06/02/2018 12:25 SAST | Updated 06/02/2018 12:29 SAST

WATCH: Financial Steps You Should Be Taking In February, If A Debt-Free Life Is Your Goal

How far are you with financial goals you set last month?

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You should at least have a budget drawn up by now, if you want to finish 2018 on a good financial footing.

That's the advice of the head of financial education at Old Mutual, John Manyike.

"It's nearly impossible to achieve certain financial goals without knowing where your money is going, and this is why a budget is important. If you don't budget, you can't plan."

"What financial goals did you set in January for 2018?"

Here are the steps Manyike suggests you should have taken by now — or consider taking soon:

1. Draw up a budget

"You need to set a realistic monthly budget for 2018 and be disciplined with it! By tracking where the money is going, you will be more aware of your spending habits, and you will eliminate unnecessary spending. It will also help you financially plan better for the future."

2. Which debt to eliminate first?

Manyike says particularly for consumers who are over-indebted, it may be better to target one debt to tackle at a time. "Preferably the one with the highest interest rate, like a credit card. If possible, close the account, so all you're doing is paying it off. Keeping it open may tempt you to pay and use — which can be a never-ending cycle."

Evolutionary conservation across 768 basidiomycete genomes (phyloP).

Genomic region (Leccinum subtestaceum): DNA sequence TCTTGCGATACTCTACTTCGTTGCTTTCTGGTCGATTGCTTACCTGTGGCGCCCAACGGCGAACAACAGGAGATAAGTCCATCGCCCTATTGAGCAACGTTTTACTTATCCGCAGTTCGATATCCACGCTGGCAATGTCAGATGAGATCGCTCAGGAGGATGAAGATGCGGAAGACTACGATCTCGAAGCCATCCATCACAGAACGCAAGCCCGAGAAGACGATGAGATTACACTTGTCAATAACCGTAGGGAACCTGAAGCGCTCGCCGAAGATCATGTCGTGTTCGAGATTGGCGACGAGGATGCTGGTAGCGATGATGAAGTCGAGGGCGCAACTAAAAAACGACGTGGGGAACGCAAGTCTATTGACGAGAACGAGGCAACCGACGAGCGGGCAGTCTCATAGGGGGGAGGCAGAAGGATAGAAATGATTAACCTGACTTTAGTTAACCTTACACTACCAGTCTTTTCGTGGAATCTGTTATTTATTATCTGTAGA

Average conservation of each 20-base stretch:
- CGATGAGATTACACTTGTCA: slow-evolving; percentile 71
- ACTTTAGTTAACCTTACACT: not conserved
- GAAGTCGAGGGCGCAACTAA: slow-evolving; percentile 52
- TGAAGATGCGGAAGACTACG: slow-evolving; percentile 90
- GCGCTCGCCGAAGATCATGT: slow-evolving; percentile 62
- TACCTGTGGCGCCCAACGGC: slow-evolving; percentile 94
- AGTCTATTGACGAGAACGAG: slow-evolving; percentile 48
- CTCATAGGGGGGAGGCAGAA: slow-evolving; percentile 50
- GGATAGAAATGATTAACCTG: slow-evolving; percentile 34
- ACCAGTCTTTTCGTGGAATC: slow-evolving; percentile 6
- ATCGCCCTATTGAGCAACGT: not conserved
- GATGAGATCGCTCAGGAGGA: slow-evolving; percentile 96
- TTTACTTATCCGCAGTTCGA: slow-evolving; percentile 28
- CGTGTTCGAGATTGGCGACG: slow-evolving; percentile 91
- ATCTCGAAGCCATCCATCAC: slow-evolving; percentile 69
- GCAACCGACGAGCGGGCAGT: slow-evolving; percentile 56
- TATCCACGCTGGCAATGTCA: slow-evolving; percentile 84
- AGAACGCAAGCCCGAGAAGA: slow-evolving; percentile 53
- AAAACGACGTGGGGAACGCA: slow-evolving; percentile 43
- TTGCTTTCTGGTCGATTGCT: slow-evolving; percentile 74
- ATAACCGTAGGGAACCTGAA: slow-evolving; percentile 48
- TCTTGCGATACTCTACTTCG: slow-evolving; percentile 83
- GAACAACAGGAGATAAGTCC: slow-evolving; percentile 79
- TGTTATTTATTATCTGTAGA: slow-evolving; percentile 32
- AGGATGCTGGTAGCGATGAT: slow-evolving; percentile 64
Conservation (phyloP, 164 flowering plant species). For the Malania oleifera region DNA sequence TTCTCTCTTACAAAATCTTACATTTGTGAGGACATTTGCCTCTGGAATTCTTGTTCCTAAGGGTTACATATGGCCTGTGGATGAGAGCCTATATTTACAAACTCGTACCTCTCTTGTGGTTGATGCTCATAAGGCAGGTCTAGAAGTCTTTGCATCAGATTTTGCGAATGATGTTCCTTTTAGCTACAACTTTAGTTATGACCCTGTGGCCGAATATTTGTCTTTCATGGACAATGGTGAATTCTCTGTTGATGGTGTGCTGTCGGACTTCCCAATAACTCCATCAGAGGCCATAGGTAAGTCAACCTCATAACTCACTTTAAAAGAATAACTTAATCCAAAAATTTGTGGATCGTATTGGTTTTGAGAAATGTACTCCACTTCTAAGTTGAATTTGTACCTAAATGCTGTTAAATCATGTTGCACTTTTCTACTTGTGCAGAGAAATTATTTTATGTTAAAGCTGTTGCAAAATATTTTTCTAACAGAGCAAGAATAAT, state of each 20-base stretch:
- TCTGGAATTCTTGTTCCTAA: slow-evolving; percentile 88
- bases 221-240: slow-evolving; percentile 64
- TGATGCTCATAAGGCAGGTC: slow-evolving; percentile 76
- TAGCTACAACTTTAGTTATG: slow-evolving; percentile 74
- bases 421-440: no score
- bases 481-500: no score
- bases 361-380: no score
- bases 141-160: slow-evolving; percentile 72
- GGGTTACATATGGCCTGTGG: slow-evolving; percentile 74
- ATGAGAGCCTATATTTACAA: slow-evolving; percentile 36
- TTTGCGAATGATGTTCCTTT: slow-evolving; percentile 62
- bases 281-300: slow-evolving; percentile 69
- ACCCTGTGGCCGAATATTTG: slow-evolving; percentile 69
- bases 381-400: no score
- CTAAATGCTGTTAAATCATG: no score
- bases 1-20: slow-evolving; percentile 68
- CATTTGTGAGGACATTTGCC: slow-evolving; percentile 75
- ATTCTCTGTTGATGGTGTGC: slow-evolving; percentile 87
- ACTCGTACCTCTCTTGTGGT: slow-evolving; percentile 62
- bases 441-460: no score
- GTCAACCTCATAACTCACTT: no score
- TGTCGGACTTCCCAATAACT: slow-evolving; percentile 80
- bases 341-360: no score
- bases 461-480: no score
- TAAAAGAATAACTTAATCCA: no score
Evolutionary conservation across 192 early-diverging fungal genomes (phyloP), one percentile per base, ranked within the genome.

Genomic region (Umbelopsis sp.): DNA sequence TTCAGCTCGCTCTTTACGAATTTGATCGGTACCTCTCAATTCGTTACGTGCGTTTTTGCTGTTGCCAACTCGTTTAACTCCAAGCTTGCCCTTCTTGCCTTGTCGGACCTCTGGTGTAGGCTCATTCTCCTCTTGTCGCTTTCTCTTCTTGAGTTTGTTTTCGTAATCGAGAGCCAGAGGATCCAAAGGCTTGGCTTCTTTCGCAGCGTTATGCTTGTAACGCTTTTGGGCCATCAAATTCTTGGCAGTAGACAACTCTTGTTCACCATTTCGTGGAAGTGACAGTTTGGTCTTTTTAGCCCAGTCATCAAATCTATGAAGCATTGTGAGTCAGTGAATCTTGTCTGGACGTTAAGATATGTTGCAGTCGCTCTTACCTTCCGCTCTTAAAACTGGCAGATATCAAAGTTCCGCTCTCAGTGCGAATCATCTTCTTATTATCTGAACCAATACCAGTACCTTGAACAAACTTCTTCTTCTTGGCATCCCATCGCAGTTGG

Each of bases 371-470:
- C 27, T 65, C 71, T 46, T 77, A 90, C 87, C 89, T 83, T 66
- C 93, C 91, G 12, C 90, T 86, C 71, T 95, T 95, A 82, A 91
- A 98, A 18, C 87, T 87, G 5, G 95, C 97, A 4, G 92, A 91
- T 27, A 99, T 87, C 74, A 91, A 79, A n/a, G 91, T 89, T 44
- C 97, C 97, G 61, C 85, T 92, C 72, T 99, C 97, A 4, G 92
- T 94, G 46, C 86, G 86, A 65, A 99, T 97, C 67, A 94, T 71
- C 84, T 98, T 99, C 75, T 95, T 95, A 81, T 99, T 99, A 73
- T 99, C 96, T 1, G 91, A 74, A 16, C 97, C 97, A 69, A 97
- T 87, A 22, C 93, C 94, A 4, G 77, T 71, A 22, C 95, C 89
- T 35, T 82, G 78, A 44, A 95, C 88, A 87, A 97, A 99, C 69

3. You have started saving, however little

If saving is a priority for you this year, you should have opened an account to save your money by now, or consider doing so soon. "Start with R100 — it's not too small and hopefully you can top it as the months go by. When that money has accumulated by December, it will be way better than a negative bank balance or huge debt that stresses you."

What's more, with adequate savings, should an unplanned emergency strike, you will have a financial cushion.

4. Request a credit report

By law, as a South African citizen, you are entitled to one free credit report every year. This report, which is a snapshot of your financial history, shows you how you handle debt. Included is your history of payments to creditors, and public records such as judgments or bankruptcies.

READ: Why It's Important To Know Your Credit Score And Where To Get It

5. Speak to a financial adviser

If you feel overwhelmed or feel that you cannot sort it out by yourself, consult a financial adviser. "Some workplaces have programmes in place [through which] employees can get financial advice — use them. Normally they are a complimentary service offered to you as an employee."